Published online by Cambridge University Press: 19 December 2016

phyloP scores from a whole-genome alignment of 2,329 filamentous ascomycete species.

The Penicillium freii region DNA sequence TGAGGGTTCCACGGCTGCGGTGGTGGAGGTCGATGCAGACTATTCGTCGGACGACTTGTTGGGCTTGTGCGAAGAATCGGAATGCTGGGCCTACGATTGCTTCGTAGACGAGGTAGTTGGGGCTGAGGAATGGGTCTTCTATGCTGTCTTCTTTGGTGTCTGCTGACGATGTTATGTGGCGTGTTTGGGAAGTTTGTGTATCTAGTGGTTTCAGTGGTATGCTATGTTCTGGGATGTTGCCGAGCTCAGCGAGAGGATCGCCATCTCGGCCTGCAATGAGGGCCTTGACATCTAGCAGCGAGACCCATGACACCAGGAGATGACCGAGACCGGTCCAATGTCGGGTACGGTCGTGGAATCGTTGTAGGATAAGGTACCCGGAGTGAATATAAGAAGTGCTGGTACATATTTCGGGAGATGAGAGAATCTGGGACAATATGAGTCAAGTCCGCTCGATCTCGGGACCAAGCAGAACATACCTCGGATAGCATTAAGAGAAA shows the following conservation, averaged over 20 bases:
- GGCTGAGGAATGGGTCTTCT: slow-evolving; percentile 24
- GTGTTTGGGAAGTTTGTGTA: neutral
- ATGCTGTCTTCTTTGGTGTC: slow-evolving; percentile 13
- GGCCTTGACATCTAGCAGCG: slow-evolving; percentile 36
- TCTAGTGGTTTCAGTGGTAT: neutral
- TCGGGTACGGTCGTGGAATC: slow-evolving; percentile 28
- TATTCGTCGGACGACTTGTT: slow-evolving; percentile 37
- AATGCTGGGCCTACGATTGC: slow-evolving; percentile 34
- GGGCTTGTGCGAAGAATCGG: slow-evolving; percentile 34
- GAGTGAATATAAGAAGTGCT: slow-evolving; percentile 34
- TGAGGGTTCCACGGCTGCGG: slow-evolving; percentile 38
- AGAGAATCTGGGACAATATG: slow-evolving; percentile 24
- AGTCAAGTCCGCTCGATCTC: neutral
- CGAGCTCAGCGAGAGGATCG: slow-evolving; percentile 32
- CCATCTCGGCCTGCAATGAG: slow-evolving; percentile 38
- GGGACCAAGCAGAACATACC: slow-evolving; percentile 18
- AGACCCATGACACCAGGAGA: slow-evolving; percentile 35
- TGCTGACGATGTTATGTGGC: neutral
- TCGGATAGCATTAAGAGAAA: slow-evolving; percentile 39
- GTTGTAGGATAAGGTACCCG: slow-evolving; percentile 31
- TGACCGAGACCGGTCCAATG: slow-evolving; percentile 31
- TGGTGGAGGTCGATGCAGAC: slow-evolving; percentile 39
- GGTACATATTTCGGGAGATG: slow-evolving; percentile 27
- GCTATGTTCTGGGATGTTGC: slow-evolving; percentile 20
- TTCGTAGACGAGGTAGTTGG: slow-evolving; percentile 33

Accelerated junctional rhythm has been reported in children in the setting of acute rheumatic fever; however, we describe a hitherto unreported case of isolated junctional tachycardia in a child with streptococcal pharyngitis, not meeting revised Jones criteria for rheumatic fever. A previously healthy, 9-year-old girl presented to the emergency department with complaints of sore throat, low-grade fever, and intermittent chest pain. She was found to have a positive rapid streptococcal antigen test. The initial electrocardiogram showed junctional tachycardia with atrioventricular dissociation in addition to prolonged and aberrant atrioventricular conduction. An echocardiogram revealed normal cardiac anatomy with normal biventricular function. The patient responded to treatment with amoxicillin for streptococcal pharyngitis. The junctional tachycardia and other electrocardiogram abnormalities resolved during follow-up.